NS6065 : The Facade

near to Glasgow, Great Britain

The Facade
The Facade
The Facade is located at the eastern end of the NS6065 : Bridge of Sighs; see that link for much more information about the bridge; the Facade is also visible in that photo.

The sun was not in my favour here; for some good close views of the structure, see NS6065 : Memorial to bridge builders, NS6065 : The Entrance Façade at the Necropolis Glasgow, and NS6065 : Glasgow: Necropolis bridge monument.

The Facade dates from a little later than the bridge itself. It was in the autumn of 1835 that the Merchants House of Glasgow contracted with John Park, of Anderston Walk, to built this feature. It was designed by John Bryce, and the stone came from a quarry in Kenmure.

There are vaults beneath the central arch and the wings of the Facade.

As well as being the entrance to these vaults, and serving as an impressive architectural feature on this approach to the Necropolis, the Facade acts as a retaining wall: a necessity after the road in front of it was widened to allow carriages to turn there.

It was originally intended that the excavation of the central vault be continued all the way through to the former quarry on the other side (NS6065 : Glasgow Necropolis: the former Ladywell Quarry); this would have been a huge undertaking, but it was never carried out. The idea had been motivated in part by the desire to create subterranean crypts that would be secure against "resurrectionists". However, an Act of Parliament (Anatomy Act 1832) had already made the trade in corpses unprofitable, and, although there was still some need for vigilance, the threat was greatly reduced.

The vaults are now used only for storage (of gardening equipment, and so forth, rather than of bodies). Compare NS6065 : The Egyptian Vaults.

The inscription beneath the central archway is reproduced at NS6065 : Glasgow: Necropolis bridge monument, and originally appeared on an obelisk, now long since removed, here at the eastern end of the bridge. The text of the inscription was read to the assembled crowd on the occasion when the foundation stone of the bridge was laid (see the next-cited link).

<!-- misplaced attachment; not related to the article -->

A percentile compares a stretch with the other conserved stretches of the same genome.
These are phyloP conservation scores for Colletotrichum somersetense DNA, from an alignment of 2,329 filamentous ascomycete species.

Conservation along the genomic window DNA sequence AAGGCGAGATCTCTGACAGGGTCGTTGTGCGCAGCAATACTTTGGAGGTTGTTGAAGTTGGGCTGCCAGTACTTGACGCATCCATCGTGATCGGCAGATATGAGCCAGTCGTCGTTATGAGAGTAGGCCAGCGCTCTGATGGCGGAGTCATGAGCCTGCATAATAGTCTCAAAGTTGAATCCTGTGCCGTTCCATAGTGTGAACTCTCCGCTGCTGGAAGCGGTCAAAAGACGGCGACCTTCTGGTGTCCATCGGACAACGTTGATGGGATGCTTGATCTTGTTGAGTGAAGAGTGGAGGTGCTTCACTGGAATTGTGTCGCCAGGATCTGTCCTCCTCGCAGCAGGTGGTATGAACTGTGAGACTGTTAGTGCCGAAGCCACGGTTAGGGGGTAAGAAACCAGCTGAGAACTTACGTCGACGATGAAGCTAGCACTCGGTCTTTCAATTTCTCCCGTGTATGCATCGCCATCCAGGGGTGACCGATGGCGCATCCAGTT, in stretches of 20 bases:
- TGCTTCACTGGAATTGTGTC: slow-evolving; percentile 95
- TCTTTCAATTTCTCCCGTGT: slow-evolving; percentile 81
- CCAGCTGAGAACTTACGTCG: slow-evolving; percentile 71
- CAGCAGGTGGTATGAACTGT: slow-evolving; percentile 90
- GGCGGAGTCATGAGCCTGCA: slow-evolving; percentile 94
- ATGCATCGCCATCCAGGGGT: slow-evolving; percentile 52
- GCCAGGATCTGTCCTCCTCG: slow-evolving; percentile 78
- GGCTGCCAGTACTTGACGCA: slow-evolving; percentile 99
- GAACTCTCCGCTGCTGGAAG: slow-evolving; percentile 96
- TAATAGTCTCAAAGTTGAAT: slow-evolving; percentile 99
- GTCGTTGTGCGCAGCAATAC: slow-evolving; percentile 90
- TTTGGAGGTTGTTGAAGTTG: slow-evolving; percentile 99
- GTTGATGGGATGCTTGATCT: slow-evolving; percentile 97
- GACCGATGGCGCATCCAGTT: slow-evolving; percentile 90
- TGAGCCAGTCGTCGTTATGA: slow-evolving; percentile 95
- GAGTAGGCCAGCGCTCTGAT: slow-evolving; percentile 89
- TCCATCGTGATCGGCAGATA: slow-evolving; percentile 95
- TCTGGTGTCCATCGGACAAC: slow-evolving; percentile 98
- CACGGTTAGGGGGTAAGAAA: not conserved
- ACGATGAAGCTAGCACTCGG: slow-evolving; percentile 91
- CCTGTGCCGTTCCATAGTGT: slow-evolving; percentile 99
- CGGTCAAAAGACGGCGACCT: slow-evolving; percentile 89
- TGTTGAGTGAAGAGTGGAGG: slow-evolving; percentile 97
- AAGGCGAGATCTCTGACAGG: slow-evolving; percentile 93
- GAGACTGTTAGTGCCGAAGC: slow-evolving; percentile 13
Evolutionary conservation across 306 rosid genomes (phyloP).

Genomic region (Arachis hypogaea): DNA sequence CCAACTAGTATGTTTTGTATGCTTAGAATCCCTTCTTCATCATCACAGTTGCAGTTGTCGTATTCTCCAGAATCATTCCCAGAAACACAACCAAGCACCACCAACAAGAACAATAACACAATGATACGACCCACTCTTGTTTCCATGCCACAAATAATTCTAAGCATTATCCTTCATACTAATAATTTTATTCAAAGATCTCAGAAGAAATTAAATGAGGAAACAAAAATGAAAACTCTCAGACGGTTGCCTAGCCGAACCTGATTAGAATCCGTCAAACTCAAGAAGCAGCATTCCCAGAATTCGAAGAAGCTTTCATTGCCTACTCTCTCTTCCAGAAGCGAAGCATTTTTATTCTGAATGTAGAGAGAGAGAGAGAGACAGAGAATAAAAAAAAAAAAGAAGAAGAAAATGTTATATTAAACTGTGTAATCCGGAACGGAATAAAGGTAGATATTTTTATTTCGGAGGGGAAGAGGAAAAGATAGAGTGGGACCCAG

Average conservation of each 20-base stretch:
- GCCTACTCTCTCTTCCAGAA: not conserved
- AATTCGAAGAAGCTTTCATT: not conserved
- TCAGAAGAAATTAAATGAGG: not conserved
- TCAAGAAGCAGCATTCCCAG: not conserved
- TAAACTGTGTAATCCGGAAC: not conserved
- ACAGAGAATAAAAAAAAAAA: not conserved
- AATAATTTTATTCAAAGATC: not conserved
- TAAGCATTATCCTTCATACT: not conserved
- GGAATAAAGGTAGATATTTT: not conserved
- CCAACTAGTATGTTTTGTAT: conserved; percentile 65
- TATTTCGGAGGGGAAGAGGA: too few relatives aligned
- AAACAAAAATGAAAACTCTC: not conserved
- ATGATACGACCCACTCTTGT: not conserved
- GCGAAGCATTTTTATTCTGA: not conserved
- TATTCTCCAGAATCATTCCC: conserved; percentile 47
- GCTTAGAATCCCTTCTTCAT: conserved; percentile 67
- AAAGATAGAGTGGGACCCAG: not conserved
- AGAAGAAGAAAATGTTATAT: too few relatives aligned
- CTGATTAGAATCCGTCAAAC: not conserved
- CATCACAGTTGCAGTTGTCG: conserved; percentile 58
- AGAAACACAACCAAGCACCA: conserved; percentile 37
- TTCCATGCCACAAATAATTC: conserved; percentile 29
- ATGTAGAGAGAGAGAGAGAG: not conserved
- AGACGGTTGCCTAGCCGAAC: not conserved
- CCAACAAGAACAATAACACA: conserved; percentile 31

References: as given at the end of NS6065 : Bridge of Sighs.
Glasgow Necropolis
The Necropolis is 37 acres in extent, and was formally opened in 1833. Like the Père Lachaise in Paris, it was laid out as a garden cemetery. In 1966, its ownership was transferred from the Merchants House of Glasgow to what is now Glasgow City Council. See LinkExternal link for further information.
Creative Commons Licence [Some Rights Reserved]   © Copyright Lairich Rig and licensed for reuse under this Creative Commons Licence.
year taken
2012
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NS6065, 479 images   (more nearby)
Photographer
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Image classification?
Geograph
Date Taken
Wednesday, 8 August, 2012   (more nearby)
Submitted
Wednesday, 22 August, 2012
Geographical Context
Burial ground, Crematorium 
Architect (from Tags)
John Bryce 
Subject Location
OSGB36: geotagged! NS 6033 6547 [10m precision]
WGS84: 55:51.7269N 4:13.9940W
Photographer Location
OSGB36: geotagged! NS 6030 6548
View Direction
East-southeast (about 112 degrees)
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